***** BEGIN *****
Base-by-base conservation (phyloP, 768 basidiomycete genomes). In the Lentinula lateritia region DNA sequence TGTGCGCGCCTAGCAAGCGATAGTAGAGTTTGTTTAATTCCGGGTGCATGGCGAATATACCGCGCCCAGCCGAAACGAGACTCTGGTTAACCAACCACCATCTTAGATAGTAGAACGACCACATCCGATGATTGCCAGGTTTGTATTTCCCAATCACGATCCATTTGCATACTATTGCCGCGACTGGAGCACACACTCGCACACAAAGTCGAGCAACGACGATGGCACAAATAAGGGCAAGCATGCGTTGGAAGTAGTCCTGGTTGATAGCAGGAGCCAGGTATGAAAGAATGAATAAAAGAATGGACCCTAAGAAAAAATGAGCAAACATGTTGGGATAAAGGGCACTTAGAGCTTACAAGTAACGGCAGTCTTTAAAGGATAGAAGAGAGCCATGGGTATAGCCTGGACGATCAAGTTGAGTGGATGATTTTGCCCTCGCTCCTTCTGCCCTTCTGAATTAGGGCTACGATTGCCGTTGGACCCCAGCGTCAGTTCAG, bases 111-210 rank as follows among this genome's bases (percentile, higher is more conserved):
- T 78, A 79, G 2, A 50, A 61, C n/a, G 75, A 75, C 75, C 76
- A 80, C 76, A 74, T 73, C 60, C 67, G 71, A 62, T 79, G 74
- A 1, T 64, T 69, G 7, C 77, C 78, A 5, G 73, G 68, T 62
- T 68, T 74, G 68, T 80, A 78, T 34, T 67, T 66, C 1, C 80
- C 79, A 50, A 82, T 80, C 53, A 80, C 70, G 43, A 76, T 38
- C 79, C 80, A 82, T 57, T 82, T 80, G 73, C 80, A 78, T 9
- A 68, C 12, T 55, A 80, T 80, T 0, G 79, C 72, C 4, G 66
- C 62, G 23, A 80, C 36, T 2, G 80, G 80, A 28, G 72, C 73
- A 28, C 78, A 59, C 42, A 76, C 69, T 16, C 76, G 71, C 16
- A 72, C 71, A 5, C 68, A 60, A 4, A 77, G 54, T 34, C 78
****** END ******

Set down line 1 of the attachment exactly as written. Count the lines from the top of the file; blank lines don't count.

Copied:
Base-by-base conservation (phyloP, 768 basidiomycete genomes). In the Lentinula lateritia region DNA sequence TGTGCGCGCCTAGCAAGCGATAGTAGAGTTTGTTTAATTCCGGGTGCATGGCGAATATACCGCGCCCAGCCGAAACGAGACTCTGGTTAACCAACCACCATCTTAGATAGTAGAACGACCACATCCGATGATTGCCAGGTTTGTATTTCCCAATCACGATCCATTTGCATACTATTGCCGCGACTGGAGCACACACTCGCACACAAAGTCGAGCAACGACGATGGCACAAATAAGGGCAAGCATGCGTTGGAAGTAGTCCTGGTTGATAGCAGGAGCCAGGTATGAAAGAATGAATAAAAGAATGGACCCTAAGAAAAAATGAGCAAACATGTTGGGATAAAGGGCACTTAGAGCTTACAAGTAACGGCAGTCTTTAAAGGATAGAAGAGAGCCATGGGTATAGCCTGGACGATCAAGTTGAGTGGATGATTTTGCCCTCGCTCCTTCTGCCCTTCTGAATTAGGGCTACGATTGCCGTTGGACCCCAGCGTCAGTTCAG, bases 111-210 rank as follows among this genome's bases (percentile, higher is more conserved):